Rostam's Seven Trials and the Logic of Epic Narrative in the Shahnama

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Date: June 2001
From: Asian Folklore Studies(Vol. 60, Issue 2)
Publisher: Nanzan University
Document Type: Article
Length: 16,214 words

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Abstract :

This paper revisits the episode of Rostam's seven trials in Persian literary and folk traditions, and his slaying of the White Demon. It takes issue with Noldeke's interpretation of the demon as a survival of an ancient "white deity" and instead suggests that the demon represents Rostam's "albino" father, Zal. Rostam's fight with the demon is analyzed as an Oedipal conflict in which the hero overcomes and kills the "bad father" in a cave. It proposes that the tale is a coming-of-age narrative in which the hero achieves individuation and independence. Several oral versions of the tale, and one version from a professional storyteller's nineteenth-century manuscript, are presented in translation for the purpose of comparison with the literary version. Keywords: Persian epic-Persian folk literature--Shahnama--father-son combat--psychoanalytic interpretation of folklore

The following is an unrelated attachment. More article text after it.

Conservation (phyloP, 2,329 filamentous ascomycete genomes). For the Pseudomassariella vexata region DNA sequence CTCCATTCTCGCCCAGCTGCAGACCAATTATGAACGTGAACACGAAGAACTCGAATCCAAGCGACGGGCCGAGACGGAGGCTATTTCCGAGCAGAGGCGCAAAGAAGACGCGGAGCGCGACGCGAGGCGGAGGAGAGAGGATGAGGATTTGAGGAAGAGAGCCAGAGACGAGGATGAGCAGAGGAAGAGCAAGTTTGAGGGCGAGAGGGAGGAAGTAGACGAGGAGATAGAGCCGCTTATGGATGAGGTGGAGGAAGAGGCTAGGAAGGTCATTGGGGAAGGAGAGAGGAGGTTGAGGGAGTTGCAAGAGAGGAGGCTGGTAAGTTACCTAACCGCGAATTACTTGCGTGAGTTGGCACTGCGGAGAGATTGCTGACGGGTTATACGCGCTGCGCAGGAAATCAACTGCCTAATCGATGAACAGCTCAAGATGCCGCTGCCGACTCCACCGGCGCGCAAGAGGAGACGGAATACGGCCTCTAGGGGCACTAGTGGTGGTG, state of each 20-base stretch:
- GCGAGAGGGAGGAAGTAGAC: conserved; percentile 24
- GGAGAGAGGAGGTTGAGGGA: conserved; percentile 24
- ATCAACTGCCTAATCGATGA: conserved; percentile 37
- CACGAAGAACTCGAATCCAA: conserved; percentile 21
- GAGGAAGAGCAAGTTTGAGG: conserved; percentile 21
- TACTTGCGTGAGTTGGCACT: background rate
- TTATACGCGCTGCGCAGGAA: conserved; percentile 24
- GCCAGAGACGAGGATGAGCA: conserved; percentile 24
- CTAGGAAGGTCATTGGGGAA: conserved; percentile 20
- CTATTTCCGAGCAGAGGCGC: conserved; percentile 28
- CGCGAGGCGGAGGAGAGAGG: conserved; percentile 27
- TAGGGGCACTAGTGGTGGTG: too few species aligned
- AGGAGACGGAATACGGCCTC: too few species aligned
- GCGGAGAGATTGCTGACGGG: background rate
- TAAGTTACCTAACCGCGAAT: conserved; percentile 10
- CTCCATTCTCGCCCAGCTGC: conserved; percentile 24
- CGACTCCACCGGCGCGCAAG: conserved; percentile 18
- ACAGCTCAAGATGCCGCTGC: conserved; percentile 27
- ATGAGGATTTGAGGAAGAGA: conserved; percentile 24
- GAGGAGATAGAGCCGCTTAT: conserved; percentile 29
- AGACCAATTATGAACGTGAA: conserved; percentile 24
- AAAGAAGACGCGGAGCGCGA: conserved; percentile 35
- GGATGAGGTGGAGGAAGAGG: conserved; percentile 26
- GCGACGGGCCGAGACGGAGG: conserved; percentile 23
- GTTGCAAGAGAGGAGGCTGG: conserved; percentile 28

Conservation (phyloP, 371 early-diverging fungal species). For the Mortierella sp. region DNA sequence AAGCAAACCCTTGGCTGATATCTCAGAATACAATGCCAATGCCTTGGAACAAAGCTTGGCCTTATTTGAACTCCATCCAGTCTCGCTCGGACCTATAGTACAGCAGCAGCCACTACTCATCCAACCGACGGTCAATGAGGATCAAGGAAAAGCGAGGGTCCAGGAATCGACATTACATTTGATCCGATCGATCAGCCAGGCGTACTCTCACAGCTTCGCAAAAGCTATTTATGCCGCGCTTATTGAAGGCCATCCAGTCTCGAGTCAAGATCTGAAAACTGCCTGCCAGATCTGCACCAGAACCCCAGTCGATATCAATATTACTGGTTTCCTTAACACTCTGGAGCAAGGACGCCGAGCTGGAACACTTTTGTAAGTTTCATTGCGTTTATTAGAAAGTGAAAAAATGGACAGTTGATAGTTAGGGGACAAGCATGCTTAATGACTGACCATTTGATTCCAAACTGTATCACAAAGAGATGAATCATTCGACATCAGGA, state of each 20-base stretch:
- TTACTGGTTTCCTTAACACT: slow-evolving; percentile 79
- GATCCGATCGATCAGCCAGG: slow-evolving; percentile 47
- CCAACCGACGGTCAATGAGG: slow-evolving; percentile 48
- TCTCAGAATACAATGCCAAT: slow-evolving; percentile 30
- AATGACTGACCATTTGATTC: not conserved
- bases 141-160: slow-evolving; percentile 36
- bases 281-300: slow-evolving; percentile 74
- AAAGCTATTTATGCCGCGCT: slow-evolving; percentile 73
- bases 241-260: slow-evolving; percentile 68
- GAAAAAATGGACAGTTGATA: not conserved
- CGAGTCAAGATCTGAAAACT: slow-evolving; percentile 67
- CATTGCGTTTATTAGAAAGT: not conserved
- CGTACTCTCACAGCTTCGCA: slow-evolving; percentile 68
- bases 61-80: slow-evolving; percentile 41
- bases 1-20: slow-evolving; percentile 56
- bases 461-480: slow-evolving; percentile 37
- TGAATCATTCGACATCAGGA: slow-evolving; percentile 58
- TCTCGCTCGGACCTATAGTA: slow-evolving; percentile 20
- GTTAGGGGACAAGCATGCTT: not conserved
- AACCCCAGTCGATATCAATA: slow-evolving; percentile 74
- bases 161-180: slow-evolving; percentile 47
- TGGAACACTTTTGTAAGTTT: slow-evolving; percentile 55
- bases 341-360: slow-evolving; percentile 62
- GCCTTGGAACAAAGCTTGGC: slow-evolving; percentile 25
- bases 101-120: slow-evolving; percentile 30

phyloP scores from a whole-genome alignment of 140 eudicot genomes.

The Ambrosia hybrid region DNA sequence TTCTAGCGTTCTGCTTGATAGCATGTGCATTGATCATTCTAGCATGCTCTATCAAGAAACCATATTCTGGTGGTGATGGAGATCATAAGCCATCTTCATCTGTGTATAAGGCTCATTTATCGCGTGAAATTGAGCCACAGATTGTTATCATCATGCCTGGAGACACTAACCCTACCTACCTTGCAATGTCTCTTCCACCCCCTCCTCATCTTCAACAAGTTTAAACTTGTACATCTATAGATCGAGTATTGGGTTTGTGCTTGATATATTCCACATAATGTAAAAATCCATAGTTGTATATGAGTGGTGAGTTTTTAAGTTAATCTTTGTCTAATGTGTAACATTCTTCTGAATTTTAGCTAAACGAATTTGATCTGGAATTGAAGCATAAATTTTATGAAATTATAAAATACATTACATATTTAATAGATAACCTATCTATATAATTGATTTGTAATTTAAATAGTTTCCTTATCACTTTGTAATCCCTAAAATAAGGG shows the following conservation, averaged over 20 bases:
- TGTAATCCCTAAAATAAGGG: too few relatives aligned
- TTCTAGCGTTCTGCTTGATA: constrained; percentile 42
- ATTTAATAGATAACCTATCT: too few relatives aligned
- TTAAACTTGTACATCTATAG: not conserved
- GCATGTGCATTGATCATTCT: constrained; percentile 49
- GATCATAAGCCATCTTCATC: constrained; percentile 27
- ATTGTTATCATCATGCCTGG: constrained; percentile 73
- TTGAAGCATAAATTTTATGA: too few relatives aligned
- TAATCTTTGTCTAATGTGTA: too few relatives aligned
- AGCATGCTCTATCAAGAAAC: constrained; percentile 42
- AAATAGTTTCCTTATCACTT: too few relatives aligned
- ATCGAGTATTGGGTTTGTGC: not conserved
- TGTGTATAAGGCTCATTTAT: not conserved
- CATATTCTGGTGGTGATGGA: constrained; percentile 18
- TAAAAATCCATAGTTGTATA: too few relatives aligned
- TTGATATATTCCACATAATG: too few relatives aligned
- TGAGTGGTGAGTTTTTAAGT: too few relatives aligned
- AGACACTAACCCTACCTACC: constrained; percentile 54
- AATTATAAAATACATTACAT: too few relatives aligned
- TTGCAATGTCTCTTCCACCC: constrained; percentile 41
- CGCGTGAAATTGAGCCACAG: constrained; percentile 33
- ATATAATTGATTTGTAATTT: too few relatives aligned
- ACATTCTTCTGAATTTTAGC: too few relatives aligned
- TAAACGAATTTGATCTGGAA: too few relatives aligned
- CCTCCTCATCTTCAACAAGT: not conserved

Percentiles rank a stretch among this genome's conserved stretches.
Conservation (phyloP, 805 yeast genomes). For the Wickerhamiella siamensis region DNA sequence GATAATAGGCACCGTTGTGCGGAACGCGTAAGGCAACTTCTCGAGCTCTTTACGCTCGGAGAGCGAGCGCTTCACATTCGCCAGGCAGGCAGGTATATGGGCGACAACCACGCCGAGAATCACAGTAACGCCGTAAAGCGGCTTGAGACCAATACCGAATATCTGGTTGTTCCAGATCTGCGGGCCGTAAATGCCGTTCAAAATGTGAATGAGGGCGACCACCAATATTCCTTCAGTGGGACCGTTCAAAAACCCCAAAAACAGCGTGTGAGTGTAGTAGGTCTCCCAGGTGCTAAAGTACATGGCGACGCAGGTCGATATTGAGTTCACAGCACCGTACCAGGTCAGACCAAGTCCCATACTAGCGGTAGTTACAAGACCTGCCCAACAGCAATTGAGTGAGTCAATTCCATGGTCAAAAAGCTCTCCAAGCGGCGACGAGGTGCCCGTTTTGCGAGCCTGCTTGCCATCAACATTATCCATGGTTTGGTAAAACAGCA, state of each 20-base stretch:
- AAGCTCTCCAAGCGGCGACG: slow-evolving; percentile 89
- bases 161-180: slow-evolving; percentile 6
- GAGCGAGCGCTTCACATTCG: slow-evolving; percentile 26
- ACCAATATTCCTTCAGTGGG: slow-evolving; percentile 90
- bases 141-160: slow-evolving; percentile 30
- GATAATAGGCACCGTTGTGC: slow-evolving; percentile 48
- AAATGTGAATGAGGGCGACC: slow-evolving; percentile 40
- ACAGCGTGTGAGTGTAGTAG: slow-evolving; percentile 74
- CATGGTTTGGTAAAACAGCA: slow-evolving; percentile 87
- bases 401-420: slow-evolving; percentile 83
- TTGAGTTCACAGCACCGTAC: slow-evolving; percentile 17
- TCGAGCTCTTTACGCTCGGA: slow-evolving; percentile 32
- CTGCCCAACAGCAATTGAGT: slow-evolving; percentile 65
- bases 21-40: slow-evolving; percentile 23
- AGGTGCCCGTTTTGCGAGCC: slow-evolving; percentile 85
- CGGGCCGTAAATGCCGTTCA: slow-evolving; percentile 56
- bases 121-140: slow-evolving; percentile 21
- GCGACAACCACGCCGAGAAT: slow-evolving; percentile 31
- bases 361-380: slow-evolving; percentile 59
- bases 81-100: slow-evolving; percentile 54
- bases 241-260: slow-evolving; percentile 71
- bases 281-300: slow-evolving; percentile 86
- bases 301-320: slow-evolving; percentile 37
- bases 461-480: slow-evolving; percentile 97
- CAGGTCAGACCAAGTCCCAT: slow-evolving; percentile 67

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Gale Document Number: GALE|A85241365